Last week, I turned ten. Or – more precisely – Lucy Rycroft turned ten. Lucy Baynes had existed for twenty-something years before, but on 13 July 2002 she became a Rycroft. Here’s a picture of us looking young.
Last Friday was a good day of celebrating. Coincidentally, we happened to be in the place where we got married, so it was nice to return to the church for a couple of pictures. The churchyard has changed lots in ten years – not least with the addition of Robin Gibb’s grave. RIP. Anyway, here’s us looking older and more haggard. I blame the kids.
We spent the day in parks, on bouncy castles and receiving emergency dental treatment – all the usual ways to celebrate a wedding anniversary.
In the evening we ate here. (It was alright. I mean, the food was nice and everything, but the bill was double what we’d pay at our favourite York restaurant for just-as-good grub. If having a Michelin star means you get to overcharge, then I’m not sure I want to bother. To be fair, our only other Michelin experience has been L’Enclume, regularly regarded by the critics as one of the top restaurants in the country, so I guess we’ve only got ourselves to blame.)
Oops – please excuse the foodie aside – got a bit carried away. The evening was, of course, lovely, regardless of my opinions of the restaurant. As any parent will understand, time out for just you and your spouse is a rare and wonderful thing.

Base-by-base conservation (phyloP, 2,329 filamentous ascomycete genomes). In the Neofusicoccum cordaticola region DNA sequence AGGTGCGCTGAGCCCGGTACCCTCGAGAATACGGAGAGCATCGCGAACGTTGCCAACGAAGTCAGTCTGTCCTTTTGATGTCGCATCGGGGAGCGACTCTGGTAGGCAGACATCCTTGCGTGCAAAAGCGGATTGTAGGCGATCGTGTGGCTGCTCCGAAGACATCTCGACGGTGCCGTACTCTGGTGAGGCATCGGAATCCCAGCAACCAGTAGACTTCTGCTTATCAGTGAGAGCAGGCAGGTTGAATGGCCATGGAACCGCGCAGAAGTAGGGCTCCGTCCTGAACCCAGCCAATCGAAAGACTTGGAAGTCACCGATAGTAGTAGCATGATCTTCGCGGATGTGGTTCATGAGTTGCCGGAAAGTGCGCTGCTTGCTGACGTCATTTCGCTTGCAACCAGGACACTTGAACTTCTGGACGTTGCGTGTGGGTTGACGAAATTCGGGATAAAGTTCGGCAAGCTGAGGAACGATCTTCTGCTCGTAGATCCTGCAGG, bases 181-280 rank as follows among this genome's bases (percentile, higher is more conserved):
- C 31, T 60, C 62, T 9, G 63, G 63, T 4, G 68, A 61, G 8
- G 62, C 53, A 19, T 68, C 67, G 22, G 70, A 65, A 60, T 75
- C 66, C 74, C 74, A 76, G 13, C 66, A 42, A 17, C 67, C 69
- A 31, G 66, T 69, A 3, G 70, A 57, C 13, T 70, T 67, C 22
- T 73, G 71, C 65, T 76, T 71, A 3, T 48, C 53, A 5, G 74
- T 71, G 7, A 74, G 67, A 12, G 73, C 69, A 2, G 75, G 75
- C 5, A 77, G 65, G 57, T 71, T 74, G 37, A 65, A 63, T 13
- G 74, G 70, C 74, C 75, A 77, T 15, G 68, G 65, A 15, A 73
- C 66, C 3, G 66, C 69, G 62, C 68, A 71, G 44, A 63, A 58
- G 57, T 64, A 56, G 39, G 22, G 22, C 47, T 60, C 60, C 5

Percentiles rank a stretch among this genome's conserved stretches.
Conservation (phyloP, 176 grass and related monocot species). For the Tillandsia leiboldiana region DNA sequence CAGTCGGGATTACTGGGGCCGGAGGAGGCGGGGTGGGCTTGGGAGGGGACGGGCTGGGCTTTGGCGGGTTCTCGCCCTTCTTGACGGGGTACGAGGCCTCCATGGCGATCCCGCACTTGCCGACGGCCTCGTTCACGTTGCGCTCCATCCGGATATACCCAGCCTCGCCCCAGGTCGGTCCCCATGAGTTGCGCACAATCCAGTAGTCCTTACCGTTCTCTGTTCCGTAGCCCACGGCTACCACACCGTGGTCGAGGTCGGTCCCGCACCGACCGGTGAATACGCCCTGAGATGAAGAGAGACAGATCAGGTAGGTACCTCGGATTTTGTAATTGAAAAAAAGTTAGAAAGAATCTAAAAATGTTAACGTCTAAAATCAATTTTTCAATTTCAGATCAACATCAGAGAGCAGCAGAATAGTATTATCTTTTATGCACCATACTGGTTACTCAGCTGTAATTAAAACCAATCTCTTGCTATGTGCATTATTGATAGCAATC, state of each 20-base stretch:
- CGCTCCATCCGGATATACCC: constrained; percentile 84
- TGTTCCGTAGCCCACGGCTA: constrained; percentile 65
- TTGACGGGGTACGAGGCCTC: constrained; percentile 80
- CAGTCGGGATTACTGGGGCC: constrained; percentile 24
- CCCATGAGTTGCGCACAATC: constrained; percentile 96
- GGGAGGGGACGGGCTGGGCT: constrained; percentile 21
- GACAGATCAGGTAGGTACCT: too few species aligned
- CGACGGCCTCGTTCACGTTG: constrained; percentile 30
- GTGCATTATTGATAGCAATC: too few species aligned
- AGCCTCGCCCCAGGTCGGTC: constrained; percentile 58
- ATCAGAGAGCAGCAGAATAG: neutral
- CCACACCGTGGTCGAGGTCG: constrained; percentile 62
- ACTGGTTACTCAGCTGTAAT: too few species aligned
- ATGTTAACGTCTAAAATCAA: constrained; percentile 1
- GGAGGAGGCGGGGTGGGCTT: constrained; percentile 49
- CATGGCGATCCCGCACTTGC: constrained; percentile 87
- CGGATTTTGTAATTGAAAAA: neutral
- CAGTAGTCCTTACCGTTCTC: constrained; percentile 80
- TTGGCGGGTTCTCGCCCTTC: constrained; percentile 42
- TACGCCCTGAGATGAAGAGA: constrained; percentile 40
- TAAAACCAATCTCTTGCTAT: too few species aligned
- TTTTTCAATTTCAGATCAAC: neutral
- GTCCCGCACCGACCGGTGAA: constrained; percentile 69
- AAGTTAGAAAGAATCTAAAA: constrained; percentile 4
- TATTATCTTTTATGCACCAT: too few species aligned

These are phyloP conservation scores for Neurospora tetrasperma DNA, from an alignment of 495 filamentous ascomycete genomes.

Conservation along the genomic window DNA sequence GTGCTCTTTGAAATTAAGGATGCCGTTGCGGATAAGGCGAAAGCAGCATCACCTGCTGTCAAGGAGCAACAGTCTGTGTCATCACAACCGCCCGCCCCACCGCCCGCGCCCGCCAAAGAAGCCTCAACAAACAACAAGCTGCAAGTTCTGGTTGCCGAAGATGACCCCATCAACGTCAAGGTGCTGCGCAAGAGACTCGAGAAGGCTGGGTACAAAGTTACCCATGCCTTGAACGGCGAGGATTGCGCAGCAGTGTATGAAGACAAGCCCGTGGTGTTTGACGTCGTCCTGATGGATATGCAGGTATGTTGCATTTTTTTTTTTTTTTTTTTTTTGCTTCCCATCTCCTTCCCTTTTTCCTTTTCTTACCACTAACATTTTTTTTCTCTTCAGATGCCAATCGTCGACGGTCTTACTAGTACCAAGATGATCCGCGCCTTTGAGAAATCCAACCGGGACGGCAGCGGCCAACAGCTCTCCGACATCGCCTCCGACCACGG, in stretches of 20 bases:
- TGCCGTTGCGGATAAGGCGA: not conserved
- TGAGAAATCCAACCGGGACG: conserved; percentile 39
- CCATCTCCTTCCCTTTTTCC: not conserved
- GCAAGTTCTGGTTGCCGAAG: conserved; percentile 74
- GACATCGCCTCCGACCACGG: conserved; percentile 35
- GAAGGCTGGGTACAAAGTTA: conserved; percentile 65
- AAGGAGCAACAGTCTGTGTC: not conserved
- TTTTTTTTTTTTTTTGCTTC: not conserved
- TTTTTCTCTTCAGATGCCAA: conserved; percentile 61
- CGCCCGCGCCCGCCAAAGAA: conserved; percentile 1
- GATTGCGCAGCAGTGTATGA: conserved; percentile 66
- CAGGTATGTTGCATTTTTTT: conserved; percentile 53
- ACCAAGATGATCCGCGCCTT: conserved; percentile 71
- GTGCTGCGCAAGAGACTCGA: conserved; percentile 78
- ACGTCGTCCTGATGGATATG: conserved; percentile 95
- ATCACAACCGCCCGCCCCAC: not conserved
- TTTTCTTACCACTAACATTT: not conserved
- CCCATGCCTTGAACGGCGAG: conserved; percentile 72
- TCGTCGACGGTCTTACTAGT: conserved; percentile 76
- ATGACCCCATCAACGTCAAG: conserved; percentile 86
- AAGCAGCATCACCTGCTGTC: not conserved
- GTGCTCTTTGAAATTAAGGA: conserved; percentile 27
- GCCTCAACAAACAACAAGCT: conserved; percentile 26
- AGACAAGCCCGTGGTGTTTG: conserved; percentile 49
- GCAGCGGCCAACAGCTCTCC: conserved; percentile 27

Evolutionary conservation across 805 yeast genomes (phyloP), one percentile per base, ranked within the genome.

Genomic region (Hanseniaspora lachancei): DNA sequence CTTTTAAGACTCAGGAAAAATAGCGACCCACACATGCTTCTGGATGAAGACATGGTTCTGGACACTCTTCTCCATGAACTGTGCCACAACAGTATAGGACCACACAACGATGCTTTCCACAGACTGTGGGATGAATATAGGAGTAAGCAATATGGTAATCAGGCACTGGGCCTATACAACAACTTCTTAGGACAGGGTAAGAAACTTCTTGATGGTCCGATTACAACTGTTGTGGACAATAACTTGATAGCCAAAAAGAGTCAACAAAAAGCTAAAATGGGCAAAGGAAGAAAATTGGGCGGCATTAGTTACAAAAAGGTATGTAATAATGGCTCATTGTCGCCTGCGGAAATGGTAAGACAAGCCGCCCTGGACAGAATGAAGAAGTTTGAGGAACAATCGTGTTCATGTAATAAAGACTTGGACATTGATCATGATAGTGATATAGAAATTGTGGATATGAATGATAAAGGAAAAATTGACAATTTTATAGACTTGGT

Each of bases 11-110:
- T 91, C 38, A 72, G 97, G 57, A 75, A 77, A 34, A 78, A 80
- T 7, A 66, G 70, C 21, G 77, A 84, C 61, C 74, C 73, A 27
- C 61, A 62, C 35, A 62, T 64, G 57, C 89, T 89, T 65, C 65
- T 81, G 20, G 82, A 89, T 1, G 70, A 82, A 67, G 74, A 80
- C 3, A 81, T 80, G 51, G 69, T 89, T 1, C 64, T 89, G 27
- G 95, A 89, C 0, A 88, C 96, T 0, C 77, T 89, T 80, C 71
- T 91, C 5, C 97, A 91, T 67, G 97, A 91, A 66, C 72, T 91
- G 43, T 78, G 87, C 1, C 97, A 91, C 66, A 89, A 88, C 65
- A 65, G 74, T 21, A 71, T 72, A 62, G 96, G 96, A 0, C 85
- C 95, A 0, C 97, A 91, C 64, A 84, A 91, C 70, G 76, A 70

And, as anyone who knows my spouse will understand, the opportunity to have three courses and an alcoholic beverage without being berated for the cost of it all – well, that’s another rare thing.
At this point, I feel I should make some deep, reflective and mind-staggeringly original comment about marriage – what I’ve learnt, how it’s been, blah-di-blah. But if I’m honest, I feel a bit of a fraud.
DesertDad and I have bumbled along quite happily for a while, and now suddenly we’ve been married for a length of time which sounds impressive. Many marriages are tested by external factors which are no fault of the husband or wife, but add strain to the relationship: perhaps a bereavement, job loss or child-related issue. We’ve had none of these to contend with – in fact, I feel so blessed by the last ten years that I sometimes wonder when the bubble’s going to burst.
The next decade may prove more difficult than the first. If it does, I pray that we’ve built up the resources to deal with it. But right now – for I believe in living in the moment – I’m going to be very, very thankful for an amazing husband, and a marriage that has released me more and more into becoming the person God made me to be. I offer no wise reflection, for I still feel like a novice.
But perhaps that’s the point?
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